United States District Court, D. Delaware
Richard D. Kirk, Esq., Stephen B. Brauerman, Esq., Bayard, P.A., Wilmington, DE; Eric W. Buether, Esq. (argued), Christopher M. Joe, Esq., Brian A. Carpenter, Esq., Buether Joe & Carpenter, LLC, Dallas TX, counsel for Plaintiff Vehicle Operation Technologies LLC.
Benjamin J. Schladweiler, Esq., Ross, Aronstam & Moritz LLP, Wilmington, DE; Eric A. Buresh, Esq., Jason R. Mudd, Esq. (argued), Ajay A. Sharma, Esq., Erise IP, P.A., Overland Park, KS, counsel for Defendant Ford Motor Company.
Sean T. O'Kelly, Esq., O'Kelly Ernst & Bielli, Wilmington, DE; Charles Gorenstein, Esq., Michael T. Smith, Esq., Ali M. Imam, Esq., Birch Stewart Kolasch & Birch LLP, Falls Church, VA, counsel for Defendant Mitsubishi North America.
RICHARD G. ANDREWS, District Judge.
Presently before the Court is Defendants' Motion to Declare These Cases Exceptional Pursuant to 35 U.S.C. § 285. (D.I. 67). 1 The matter has been fully briefed. (D.I. 68, 72, 80). The Court heard oral argument on June 19, 2015. (D.I. 83 [hereinafter, "Tr."]).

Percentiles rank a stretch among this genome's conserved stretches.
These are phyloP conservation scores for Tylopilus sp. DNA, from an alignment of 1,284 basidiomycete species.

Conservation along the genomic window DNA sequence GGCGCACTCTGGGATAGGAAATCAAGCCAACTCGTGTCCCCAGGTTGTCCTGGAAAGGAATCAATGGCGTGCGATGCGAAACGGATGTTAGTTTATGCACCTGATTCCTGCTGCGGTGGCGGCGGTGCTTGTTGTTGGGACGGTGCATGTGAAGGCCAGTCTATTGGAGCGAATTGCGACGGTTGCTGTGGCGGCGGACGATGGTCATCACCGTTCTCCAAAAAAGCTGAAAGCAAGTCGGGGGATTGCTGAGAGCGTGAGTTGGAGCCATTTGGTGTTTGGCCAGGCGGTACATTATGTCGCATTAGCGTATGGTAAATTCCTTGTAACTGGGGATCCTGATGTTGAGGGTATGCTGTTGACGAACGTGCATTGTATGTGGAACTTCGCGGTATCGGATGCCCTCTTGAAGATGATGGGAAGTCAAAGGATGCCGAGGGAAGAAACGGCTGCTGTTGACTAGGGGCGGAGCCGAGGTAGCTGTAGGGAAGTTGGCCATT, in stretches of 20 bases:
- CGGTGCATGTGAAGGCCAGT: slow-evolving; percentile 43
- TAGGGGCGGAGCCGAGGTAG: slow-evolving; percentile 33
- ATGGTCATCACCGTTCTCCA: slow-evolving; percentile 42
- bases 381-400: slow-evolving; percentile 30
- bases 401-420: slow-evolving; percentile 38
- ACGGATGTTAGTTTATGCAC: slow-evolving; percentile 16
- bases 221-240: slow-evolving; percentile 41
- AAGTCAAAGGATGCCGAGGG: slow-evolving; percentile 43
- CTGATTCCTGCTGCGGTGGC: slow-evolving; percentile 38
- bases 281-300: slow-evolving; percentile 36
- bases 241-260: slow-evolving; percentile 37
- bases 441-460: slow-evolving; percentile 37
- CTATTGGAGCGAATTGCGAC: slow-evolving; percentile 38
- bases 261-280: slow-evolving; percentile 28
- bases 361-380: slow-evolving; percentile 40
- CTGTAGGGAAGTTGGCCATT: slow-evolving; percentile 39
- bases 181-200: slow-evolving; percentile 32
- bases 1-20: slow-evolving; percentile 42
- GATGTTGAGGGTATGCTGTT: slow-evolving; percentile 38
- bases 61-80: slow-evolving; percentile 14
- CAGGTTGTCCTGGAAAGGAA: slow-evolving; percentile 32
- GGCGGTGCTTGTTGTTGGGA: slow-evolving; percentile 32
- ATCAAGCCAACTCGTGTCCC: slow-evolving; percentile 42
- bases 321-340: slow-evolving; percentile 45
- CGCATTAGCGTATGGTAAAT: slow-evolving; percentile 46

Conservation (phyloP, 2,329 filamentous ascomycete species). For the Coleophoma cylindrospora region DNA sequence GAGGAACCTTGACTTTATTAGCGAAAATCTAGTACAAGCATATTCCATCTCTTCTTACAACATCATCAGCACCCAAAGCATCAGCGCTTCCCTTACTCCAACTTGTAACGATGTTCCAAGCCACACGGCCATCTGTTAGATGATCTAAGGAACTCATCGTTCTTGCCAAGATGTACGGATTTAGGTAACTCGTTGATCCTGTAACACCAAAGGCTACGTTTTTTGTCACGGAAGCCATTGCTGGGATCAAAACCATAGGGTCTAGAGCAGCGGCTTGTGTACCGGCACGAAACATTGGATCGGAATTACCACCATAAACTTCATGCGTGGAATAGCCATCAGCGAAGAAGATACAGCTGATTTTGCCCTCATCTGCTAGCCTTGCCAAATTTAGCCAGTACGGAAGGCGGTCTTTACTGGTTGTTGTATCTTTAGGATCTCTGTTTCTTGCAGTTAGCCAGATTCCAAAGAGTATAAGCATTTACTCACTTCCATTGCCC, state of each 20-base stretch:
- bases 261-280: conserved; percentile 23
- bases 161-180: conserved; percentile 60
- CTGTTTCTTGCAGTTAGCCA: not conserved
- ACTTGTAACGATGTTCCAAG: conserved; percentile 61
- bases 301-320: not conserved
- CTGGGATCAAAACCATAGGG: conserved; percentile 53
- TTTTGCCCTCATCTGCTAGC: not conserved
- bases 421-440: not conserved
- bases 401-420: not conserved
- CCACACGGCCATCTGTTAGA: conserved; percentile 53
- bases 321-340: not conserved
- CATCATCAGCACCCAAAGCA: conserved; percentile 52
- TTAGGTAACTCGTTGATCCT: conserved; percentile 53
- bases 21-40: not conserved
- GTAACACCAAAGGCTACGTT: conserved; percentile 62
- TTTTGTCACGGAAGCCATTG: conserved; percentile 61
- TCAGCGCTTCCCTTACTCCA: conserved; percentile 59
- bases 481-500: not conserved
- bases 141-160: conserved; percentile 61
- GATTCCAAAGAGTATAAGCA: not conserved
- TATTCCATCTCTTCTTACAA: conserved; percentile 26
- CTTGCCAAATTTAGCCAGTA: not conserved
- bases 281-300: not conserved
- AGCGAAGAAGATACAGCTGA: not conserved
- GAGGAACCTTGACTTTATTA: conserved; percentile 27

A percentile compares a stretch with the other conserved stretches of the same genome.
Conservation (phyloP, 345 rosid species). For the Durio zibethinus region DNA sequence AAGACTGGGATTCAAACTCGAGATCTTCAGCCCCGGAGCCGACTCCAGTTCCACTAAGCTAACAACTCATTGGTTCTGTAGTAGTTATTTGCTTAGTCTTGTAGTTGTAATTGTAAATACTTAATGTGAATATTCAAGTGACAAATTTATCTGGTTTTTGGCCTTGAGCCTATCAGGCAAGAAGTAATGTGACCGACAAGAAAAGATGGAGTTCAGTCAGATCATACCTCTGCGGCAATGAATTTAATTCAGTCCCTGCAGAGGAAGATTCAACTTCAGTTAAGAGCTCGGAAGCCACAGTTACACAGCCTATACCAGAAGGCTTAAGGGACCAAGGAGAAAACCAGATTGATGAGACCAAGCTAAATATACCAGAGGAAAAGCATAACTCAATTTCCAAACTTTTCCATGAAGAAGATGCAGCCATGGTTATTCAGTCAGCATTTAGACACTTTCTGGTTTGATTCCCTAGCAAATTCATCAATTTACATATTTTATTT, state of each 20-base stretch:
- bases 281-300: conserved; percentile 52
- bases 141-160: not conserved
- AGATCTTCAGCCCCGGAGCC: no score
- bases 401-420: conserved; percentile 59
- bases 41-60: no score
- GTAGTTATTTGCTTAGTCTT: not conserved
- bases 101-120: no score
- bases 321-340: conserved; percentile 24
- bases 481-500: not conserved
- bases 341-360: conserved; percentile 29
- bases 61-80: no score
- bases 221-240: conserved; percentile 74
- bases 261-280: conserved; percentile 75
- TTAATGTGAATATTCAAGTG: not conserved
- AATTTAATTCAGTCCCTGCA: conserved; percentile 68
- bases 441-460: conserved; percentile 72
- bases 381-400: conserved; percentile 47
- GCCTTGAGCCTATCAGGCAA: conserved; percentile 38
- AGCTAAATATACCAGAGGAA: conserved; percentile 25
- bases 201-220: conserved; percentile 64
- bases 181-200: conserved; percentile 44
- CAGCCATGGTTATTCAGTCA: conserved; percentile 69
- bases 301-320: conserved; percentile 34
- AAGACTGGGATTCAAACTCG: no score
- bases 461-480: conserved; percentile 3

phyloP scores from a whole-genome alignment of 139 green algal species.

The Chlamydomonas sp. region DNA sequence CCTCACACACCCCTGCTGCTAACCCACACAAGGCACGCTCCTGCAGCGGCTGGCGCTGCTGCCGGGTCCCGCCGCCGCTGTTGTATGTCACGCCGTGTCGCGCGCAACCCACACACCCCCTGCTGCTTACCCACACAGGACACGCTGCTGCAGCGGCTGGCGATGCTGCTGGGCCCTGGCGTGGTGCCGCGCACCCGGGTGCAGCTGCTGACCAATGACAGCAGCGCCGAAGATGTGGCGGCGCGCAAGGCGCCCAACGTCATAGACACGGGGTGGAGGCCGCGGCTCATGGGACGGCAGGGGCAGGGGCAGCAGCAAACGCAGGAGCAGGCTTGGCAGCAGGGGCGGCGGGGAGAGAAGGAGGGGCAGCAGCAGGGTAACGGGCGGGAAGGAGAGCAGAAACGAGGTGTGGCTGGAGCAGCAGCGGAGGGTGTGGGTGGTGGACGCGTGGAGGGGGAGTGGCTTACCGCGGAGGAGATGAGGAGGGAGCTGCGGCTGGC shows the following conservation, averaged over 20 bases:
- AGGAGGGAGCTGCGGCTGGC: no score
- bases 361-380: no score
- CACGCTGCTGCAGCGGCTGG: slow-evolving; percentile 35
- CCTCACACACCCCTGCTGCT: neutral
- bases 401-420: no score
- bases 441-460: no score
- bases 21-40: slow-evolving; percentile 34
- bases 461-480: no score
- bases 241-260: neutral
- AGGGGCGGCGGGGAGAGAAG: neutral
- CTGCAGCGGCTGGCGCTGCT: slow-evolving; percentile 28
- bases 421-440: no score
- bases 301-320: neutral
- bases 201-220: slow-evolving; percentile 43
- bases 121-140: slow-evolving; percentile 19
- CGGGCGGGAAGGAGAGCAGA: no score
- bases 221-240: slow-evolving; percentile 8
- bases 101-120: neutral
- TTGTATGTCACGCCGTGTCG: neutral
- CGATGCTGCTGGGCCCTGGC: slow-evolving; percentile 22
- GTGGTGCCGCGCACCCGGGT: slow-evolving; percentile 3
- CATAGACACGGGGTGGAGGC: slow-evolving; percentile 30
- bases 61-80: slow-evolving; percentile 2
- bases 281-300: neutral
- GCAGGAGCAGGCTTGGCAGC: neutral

On April 5, 2013, Plaintiff Vehicle Operation Technologies brought six separate actions against Honda, BMW, Ford, General Motors, Nissan, and Porsche alleging infringement of U.S. Patent No. 7, 145, 442 ("the '442 patent"). Plaintiff filed an additional suit against Mitsubishi on April 23, 2013. On September 30, 2013, Mitsubishi, Porsche, BMW, Ford, Nissan, and General Motors filed motions for Rule 11 sanctions. (D.I. 21). On January 24, 2014, the Court ordered early claim construction in order to focus expert discovery and summary judgment motion practice. (D.I. 33).
On July 1, 2014, the Court held a Markman hearing and oral argument on the Rule 11 motions. (D.I. 52, 53). The '442 patent is directed to a vehicle operation display system. The issue at the Markman hearing was whether the display must be dedicated. At the Markman hearing, Defendants argued that the applicants disclaimed non-dedicated displays. (D.I. 52). Plaintiff argued that the applicants made no prosecution disclaimer. ( Id. ). I agreed with Defendants, holding that "the inventor repeatedly and unambiguously disclaimed the plain reading of the term display." (D.I. 53 at 8).
On September 12, 2014, I dismissed the case as a sanction for Plaintiffs Rule 11(b)(2) violation. (D.I. 62) I found that Plaintiff failed to conduct an objectively reasonable pre-suit investigation. (D.I. 63 at p. 20). I did not grant monetary sanctions at that time due to a 1 All citations to the docket are to C.A. 13-539. procedural defect. ( Id. at p. 24). All Defendants other than Ford and Mitsubishi subsequently stipulated to dismissal.